George W. Bush, War Criminal?
The Bush Administration's Liability for 269 War Crimes
by Michael Haas
December 2008, 408pp, 6 1/8 x 9 1/4
1 volume, Praeger

Hardcover: 978-0-313-36499-0
$95, £74, 83€, A131
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eBook Available: 978-0-313-36500-3
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George W. Bush, War Criminal? identifies and documents 269 specific war crimes under US and international law for which President Bush, senior officials and staff in his administration, and military officers under his command are liable to be prosecuted.

Eminent jurists, professional legal organizations, and human rights monitors in this country and around the world have declared that President George W. Bush may be prosecuted as a war criminal when he leaves office for his overt and systematic violations of such international law as the Geneva and Hague Conventions and such US law as the War Crimes Act, the Anti-Torture Act, and federal assault laws. George W. Bush, War Criminal? identifies and documents 269 specific war crimes under US and international law for which President Bush, senior officials and staff in his administration, and military officers under his command are liable to be prosecuted. Haas divides the 269 war crimes of the Bush administration into four classes: 6 war crimes committed in launching a war of aggression; 36 war crimes committed in the conduct of war; 175 war crimes committed in the treatment of prisoners; and 52 war crimes committed in postwar occupations.

For each of the 269 war crimes of the Bush administration, Professor Haas gives chapter and verse in precise but non-technical language, including the specific acts deemed to be war crimes, the names of the officials deemed to be war criminals, and the exact language of the international or domestic laws violated by those officials. The author proceeds to consider the various US, international, and foreign tribunals in which the war crimes of Bush administration defendants may be tried under applicable bodies of law. He evaluates the real-world practicability of bringing cases against Bush and Bush officials in each of the possible venues. Finally, he weighs the legal, political, and humanitarian pros and cons of actually bringing Bush and Bush officials to trial for war crimes.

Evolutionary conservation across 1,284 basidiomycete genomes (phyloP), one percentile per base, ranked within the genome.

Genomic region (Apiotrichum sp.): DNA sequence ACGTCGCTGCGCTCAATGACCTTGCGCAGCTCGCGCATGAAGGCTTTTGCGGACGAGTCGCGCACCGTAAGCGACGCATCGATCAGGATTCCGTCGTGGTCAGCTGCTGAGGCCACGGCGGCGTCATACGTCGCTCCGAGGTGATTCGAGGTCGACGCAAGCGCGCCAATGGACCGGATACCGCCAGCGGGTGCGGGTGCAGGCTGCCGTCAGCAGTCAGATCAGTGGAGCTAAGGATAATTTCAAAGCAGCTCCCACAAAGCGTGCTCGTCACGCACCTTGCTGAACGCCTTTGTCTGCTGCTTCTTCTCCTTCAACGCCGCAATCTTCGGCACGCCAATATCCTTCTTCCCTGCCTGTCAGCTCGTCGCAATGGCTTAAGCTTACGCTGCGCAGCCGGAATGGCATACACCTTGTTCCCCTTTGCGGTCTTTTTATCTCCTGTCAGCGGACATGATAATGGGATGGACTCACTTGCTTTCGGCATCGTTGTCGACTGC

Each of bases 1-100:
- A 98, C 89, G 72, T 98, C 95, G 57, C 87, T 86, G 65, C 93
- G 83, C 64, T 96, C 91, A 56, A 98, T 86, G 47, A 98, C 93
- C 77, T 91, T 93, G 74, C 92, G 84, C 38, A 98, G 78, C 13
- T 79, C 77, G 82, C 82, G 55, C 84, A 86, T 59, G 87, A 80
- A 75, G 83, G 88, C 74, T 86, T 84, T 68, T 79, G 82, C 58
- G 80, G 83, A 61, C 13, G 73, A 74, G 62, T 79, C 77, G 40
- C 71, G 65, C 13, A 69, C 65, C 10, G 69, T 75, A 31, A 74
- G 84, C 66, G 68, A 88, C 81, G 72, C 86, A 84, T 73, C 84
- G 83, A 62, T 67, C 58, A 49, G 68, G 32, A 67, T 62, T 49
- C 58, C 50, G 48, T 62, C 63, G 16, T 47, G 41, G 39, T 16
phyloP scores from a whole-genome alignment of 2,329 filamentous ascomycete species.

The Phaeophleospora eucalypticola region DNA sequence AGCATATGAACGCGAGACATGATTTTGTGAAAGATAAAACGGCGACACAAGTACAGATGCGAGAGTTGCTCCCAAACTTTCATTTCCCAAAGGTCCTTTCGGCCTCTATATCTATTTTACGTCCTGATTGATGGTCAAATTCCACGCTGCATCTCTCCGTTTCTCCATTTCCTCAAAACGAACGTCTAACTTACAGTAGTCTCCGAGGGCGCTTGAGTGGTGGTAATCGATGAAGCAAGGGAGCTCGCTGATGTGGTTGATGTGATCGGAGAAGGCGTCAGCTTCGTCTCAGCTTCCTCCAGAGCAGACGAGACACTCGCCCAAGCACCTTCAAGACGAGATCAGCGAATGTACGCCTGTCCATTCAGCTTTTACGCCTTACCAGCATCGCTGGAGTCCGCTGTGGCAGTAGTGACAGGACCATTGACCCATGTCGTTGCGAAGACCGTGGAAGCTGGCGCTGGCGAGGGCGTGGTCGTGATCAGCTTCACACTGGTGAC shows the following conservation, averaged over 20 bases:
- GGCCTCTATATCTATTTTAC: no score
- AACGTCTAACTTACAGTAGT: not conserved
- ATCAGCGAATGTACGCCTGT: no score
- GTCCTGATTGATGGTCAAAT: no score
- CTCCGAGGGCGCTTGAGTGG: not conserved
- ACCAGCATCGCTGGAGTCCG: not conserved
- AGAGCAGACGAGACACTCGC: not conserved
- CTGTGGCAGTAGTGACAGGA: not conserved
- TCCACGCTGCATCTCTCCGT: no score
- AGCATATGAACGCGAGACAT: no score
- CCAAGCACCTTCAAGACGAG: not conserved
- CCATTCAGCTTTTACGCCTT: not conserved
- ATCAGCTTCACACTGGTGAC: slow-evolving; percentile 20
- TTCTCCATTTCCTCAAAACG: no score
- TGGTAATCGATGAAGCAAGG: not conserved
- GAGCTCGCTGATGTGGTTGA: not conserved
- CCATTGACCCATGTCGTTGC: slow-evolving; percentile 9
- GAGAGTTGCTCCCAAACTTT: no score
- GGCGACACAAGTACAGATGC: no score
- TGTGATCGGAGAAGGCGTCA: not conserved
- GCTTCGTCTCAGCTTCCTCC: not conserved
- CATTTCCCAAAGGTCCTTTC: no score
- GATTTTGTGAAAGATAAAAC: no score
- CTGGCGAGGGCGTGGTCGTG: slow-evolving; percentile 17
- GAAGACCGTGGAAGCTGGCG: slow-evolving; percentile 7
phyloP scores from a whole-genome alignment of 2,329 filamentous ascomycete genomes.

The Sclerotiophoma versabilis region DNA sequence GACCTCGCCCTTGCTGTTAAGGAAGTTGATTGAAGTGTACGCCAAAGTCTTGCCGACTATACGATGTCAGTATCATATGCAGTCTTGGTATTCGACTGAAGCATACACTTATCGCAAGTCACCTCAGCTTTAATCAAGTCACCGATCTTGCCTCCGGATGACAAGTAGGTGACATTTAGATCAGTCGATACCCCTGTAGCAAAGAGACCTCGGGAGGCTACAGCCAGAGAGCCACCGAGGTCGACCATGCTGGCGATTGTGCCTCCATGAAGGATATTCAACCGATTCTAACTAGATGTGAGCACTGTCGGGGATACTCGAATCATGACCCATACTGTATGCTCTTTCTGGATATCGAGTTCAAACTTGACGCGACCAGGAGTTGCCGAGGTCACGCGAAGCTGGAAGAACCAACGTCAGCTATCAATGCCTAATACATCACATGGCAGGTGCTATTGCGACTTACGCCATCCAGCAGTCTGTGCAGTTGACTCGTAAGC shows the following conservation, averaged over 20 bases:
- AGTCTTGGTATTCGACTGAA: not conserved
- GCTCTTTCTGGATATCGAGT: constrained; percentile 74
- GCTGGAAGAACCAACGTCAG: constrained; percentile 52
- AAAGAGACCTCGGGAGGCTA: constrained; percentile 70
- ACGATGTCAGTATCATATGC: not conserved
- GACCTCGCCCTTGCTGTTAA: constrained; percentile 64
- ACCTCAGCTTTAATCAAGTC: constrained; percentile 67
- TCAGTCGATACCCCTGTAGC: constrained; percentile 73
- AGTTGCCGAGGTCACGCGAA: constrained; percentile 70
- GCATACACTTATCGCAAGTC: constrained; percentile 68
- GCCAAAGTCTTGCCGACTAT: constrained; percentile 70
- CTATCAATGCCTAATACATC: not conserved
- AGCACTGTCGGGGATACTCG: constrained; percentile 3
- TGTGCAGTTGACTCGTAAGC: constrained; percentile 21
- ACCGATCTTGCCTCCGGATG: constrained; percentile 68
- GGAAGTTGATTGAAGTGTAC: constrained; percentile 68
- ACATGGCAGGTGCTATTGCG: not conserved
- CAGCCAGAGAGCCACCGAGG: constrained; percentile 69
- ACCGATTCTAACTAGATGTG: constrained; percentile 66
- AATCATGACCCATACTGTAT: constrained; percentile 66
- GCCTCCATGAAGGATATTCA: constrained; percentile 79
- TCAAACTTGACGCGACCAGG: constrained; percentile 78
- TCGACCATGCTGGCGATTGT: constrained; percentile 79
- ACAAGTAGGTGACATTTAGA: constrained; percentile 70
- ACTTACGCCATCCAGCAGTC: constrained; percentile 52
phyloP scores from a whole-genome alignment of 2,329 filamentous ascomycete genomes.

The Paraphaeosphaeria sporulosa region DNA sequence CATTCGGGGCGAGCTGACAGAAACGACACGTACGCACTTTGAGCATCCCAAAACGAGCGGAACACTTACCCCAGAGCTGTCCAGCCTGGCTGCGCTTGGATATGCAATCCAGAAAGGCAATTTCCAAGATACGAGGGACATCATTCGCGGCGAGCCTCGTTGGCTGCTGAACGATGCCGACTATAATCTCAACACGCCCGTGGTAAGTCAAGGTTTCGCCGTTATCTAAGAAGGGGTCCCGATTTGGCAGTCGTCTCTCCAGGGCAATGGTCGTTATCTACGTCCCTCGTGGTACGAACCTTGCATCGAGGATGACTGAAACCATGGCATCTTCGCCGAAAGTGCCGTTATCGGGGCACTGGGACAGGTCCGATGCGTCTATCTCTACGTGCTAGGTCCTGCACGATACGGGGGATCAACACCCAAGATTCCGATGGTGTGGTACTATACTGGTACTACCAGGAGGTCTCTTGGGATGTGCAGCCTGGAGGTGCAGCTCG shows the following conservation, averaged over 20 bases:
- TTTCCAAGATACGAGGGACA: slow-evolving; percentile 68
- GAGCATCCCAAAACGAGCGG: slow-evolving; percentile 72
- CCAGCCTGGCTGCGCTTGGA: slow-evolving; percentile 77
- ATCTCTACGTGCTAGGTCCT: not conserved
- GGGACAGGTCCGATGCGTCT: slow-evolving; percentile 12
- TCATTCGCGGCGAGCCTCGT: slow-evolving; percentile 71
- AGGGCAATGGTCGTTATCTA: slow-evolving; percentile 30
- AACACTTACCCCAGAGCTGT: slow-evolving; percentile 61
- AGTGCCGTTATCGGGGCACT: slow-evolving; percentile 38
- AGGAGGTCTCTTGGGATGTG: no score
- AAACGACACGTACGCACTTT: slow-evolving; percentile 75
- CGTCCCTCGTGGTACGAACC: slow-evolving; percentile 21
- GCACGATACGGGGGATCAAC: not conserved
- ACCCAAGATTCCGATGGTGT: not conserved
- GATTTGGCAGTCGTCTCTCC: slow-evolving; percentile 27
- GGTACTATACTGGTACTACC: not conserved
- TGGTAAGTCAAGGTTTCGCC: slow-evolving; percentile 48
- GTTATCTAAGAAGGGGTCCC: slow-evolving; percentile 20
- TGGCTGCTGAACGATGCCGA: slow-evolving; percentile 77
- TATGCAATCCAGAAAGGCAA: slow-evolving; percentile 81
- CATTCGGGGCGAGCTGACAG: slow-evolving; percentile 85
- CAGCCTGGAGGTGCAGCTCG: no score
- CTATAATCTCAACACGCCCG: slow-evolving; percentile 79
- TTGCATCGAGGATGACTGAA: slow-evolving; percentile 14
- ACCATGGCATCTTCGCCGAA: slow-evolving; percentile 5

"I highly recommend, both for reading and for sending to Eric Holder, George W. Bush: War Criminal? The Bush Administration's Liability for 269 War Crimes by Michael Haas. This is a phenomenal work..."—, January 16, 2009

"Haas (political science, emeritus, Univ. of Hawaii) is the first author to compile a comprehensive list of alleged war crimes committed by the Bush administration during its global war against international terrorism. Haas’s benchmark is the set of Geneva Conventions adopted after World War II, of which the United States was a critical state sponsor. At the least, this work should be read with close scrutiny, given Haas’s insistence on the centrality of the rule of law even (or especially) in time of international conflict—an insistence recognized by the U.S. Supreme Court, most notably in Hamdan v. Rumsfeld (2006), in which the Court overturned the Bush administration’s system of military commissions. Perhaps most likely to be acknowledged (and even then it’s a long shot) is Haas’s call for a truth commission to investigate the past deeds of various Bush officials, including the President himself. This work’s greatest achievement, however, may be its detailed treatment of the Geneva Conventions and their role in establishing an international regime based on the rule of law, a regime applicable to American law and politics. Highly recommended, especially for serious students of the topics covered.' "—Library Journal, May 15, 2009